(4.1.2) [M]4.1.2
                 (4.2.4) [M](~)4.2.4-r1
                 (4.3.6) [M]4.3.6-r1
                 (4.4.7) [M]4.4.7
                 (4.5.4) [M]4.5.4
                 (4.6.4) [M]4.6.4
                 (4.7.4) [M]4.7.4
                 (4.8.5) [M]4.8.5
                 (4.9.3) 4.9.3
                 (4.9.4) 4.9.4
                 (5.4.0) (~)5.4.0^s 5.4.0-r3
                 (6.3.0) (~)6.3.0
                 (7.1.0) (**)7.1.0-r1
                   {altivec awt boundschecking cilk +cxx d debug doc fixed-point +fortran gcj go graphite hardened jit libssp mpx mudflap multilib +nls nopie nossp +nptl objc objc++ objc-gc +openmp +pch +pie regression-test +sanitize +ssp vanilla +vtv}
                 Installed versions:  6.3.0(6.3.0)^s(14:49:33 07/05/17)(cxx fortran graphite multilib nls nptl openmp pch pie sanitize ssp vtv -altivec -awt -cilk -debug -doc -fixed-point -gcj -go -hardened -jit -libssp -mpx -objc -objc++ -objc-gc -regression-test -vanilla) 7.1.0-r1(7.1.0)^s(08:39:13 28/05/17)(cxx fortran multilib nls nptl openmp pch sanitize ssp vtv -altivec -awt -cilk -debug -doc -fixed-point -gcj -go -graphite -hardened -jit -libssp -mpx -objc -objc++ -objc-gc -pie -regression-test -vanilla)
                 Homepage:            https://gcc.gnu.org/
                 Description:         The GNU Compiler Collection


            So consider how Ubuntu compiles its binaries
            Code:
            echo | gcc -### -E - -march=x86_64
            Using built-in specs.
            COLLECT_GCC=/usr/x86_64-pc-linux-gnu/gcc-bin/7.1.0/gcc
            Target: x86_64-pc-linux-gnu
            Configured with: /var/tmp/portage/sys-devel/gcc-7.1.0-r1/work/gcc-7.1.0/configure --host=x86_64-pc-linux-gnu --build=x86_64-pc-linux-gnu --prefix=/usr --bindir=/usr/x86_64-pc-linux-gnu/gcc-bin/7.1.0 --includedir=/usr/lib/gcc/x86_64-pc-linux-gnu/7.1.0/include --datadir=/usr/share/gcc-data/x86_64-pc-linux-gnu/7.1.0 --mandir=/usr/share/gcc-data/x86_64-pc-linux-gnu/7.1.0/man --infodir=/usr/share/gcc-data/x86_64-pc-linux-gnu/7.1.0/info --with-gxx-include-dir=/usr/lib/gcc/x86_64-pc-linux-gnu/7.1.0/include/g++-v7 --with-python-dir=/share/gcc-data/x86_64-pc-linux-gnu/7.1.0/python --enable-languages=c,c++,fortran --enable-obsolete --enable-secureplt --disable-werror --with-system-zlib --enable-nls --without-included-gettext --enable-checking=release --with-bugurl=https://bugs.gentoo.org/ --with-pkgversion='Gentoo 7.1.0-r1 p1.1' --disable-esp --enable-libstdcxx-time --enable-shared --enable-threads=posix --enable-__cxa_atexit --enable-clocale=gnu --enable-multilib --with-multilib-list=m32,m64 --disable-altivec --disable-fixed-point --enable-targets=all --disable-libgcj --enable-libgomp --disable-libmudflap --disable-libssp --disable-libcilkrts --disable-libmpx --enable-vtable-verify --enable-libvtv --enable-lto --without-isl --enable-libsanitizer --disable-default-pie --enable-default-ssp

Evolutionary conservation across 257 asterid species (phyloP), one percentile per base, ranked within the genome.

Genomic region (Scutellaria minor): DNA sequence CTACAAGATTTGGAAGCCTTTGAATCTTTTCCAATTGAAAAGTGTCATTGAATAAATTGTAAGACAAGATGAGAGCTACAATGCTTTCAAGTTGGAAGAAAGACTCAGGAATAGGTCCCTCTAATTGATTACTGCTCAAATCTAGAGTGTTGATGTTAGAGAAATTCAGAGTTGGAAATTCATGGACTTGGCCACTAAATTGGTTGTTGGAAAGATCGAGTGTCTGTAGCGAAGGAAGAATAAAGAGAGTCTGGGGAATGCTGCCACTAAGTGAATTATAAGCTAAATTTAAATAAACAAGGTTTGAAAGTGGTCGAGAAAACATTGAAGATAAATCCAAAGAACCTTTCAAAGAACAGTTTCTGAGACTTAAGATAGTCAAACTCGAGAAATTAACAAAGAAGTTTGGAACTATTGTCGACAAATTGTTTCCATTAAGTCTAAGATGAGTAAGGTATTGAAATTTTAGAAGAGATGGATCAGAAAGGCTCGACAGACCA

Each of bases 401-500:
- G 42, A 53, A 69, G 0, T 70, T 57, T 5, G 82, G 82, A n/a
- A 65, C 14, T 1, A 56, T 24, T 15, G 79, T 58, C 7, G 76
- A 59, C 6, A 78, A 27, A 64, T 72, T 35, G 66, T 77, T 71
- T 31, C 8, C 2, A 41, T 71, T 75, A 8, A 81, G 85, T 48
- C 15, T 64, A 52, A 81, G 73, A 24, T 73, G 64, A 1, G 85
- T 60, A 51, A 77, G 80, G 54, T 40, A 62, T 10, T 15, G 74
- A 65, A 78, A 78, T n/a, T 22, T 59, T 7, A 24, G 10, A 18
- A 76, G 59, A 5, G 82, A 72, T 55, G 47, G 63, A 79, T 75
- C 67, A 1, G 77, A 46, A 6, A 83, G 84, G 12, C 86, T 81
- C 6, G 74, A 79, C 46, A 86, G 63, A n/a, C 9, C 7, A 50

Thread model: posix
            gcc version 7.1.0 (Gentoo 7.1.0-r1 p1.1)
            COLLECT_GCC_OPTIONS='-E' '-march=x86_64'
             /usr/libexec/gcc/x86_64-pc-linux-gnu/7.1.0/cc1 -E -quiet - "-march=x86_64"
            COMPILER_PATH=/usr/libexec/gcc/x86_64-pc-linux-gnu/7.1.0/:/usr/libexec/gcc/x86_64-pc-linux-gnu/7.1.0/:/usr/libexec/gcc/x86_64-pc-linux-gnu/:/usr/lib/gcc/x86_64-pc-linux-gnu/7.1.0/:/usr/lib/gcc/x86_64-pc-linux-gnu/:/usr/lib/gcc/x86_64-pc-linux-gnu/7.1.0/../../../../x86_64-pc-linux-gnu/bin/
            LIBRARY_PATH=/usr/lib/gcc/x86_64-pc-linux-gnu/7.1.0/:/usr/lib/gcc/x86_64-pc-linux-gnu/7.1.0/../../../../lib64/:/lib/../lib64/:/usr/lib/../lib64/:/usr/lib/gcc/x86_64-pc-linux-gnu/7.1.0/../../../../x86_64-pc-linux-gnu/lib/:/usr/lib/gcc/x86_64-pc-linux-gnu/7.1.0/../../../:/lib/:/usr/lib/
            COLLECT_GCC_OPTIONS='-E' '-march=x86_64'

            Now consider how a Gentoo/Arch user attempting to make use of Ryzen specific benefits:
            echo | gcc -### -E - -march=native
            Using built-in specs.
            COLLECT_GCC=/usr/x86_64-pc-linux-gnu/gcc-bin/7.1.0/gcc
            Target: x86_64-pc-linux-gnu